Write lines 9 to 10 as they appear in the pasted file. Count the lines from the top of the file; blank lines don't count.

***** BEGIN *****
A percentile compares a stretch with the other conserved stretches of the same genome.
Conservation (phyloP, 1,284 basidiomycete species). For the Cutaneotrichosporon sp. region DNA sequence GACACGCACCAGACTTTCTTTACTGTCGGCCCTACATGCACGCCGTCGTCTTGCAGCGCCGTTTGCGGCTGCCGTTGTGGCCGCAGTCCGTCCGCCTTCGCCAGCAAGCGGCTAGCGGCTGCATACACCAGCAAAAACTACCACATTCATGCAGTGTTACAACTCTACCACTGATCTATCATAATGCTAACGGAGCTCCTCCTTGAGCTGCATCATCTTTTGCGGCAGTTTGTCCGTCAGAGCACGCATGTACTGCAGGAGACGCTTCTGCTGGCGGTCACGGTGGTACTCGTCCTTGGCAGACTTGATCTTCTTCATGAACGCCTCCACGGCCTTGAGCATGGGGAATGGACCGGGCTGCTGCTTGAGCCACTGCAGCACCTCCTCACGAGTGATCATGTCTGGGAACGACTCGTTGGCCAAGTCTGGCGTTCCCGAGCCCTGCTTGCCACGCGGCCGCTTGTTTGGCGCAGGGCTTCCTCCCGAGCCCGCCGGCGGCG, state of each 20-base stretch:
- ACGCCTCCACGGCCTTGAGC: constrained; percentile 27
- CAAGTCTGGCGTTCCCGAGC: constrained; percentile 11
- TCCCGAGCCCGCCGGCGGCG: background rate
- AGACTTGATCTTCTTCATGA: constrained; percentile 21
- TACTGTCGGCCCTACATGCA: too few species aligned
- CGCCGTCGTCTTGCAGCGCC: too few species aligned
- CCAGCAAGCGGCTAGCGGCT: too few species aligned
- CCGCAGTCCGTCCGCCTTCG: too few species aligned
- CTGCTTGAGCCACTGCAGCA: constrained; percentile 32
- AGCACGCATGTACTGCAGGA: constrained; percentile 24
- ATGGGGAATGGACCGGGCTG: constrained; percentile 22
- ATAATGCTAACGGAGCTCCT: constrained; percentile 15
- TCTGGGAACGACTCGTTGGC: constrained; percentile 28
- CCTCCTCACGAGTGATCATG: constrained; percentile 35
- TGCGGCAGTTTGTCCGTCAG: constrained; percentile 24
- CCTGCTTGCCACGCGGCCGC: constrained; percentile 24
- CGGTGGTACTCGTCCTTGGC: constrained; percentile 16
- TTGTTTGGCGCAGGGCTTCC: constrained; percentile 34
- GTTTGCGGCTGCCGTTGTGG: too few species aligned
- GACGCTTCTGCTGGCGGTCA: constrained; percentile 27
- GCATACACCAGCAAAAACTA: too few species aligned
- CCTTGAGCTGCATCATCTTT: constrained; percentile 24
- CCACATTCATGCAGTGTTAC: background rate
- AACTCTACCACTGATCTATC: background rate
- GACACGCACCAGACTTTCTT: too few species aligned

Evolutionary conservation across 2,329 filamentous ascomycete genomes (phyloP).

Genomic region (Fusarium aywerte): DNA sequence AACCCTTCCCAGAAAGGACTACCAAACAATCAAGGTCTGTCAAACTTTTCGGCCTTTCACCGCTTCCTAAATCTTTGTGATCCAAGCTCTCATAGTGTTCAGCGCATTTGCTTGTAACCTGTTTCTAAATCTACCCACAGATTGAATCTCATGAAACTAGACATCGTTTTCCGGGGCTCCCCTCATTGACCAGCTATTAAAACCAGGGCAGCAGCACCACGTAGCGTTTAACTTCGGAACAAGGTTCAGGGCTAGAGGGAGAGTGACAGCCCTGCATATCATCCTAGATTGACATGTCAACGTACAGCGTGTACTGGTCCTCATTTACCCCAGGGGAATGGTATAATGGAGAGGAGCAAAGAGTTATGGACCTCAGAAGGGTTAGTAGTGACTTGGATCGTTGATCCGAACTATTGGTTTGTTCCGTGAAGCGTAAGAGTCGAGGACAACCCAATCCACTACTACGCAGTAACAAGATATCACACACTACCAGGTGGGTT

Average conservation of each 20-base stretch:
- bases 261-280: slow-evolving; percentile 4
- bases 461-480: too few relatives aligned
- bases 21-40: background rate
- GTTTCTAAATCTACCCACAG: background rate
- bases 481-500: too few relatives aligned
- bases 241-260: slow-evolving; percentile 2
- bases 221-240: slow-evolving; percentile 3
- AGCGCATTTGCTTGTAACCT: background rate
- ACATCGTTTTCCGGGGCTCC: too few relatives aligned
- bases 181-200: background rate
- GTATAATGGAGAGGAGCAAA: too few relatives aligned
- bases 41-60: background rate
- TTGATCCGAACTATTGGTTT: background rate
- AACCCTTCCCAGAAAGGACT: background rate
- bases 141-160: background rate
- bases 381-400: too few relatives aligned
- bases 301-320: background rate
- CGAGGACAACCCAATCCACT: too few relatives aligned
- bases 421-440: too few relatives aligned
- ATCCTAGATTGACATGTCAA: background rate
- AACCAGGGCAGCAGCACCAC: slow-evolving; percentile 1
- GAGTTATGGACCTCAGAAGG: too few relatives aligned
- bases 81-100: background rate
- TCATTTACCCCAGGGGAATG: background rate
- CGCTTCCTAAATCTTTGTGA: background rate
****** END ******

- CCAGCAAGCGGCTAGCGGCT: too few species aligned
- CCGCAGTCCGTCCGCCTTCG: too few species aligned